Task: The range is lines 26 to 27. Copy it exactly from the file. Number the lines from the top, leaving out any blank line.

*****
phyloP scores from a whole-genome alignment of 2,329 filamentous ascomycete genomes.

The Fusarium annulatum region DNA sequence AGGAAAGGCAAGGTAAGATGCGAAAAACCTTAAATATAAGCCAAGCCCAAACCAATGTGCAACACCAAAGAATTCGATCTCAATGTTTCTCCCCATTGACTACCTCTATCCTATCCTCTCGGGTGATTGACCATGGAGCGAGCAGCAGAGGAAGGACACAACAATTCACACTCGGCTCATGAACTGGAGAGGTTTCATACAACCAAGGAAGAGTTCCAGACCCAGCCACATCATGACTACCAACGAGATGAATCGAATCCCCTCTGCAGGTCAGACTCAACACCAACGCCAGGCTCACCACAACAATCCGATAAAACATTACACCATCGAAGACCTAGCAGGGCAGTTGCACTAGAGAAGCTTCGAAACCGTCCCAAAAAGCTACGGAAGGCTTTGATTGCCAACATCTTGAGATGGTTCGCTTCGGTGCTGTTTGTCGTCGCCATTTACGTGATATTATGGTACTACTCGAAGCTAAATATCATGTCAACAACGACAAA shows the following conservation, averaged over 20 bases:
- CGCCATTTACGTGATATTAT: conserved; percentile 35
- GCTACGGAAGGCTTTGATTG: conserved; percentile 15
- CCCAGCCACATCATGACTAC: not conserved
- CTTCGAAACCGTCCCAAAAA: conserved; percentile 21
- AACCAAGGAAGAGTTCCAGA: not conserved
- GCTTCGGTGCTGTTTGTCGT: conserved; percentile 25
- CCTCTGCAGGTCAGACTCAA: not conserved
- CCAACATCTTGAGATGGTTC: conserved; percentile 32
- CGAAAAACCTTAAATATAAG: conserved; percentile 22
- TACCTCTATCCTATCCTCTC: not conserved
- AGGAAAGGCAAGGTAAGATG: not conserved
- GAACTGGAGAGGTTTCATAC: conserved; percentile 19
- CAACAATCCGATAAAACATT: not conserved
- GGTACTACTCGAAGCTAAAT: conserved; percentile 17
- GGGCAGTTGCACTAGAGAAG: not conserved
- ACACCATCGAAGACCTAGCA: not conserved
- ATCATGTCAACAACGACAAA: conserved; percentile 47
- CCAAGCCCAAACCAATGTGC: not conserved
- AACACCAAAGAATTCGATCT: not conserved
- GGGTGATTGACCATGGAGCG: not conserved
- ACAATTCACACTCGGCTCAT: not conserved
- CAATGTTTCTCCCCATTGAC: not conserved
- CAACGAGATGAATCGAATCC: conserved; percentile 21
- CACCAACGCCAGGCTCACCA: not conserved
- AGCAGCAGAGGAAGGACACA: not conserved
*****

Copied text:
- CACCAACGCCAGGCTCACCA: not conserved
- AGCAGCAGAGGAAGGACACA: not conserved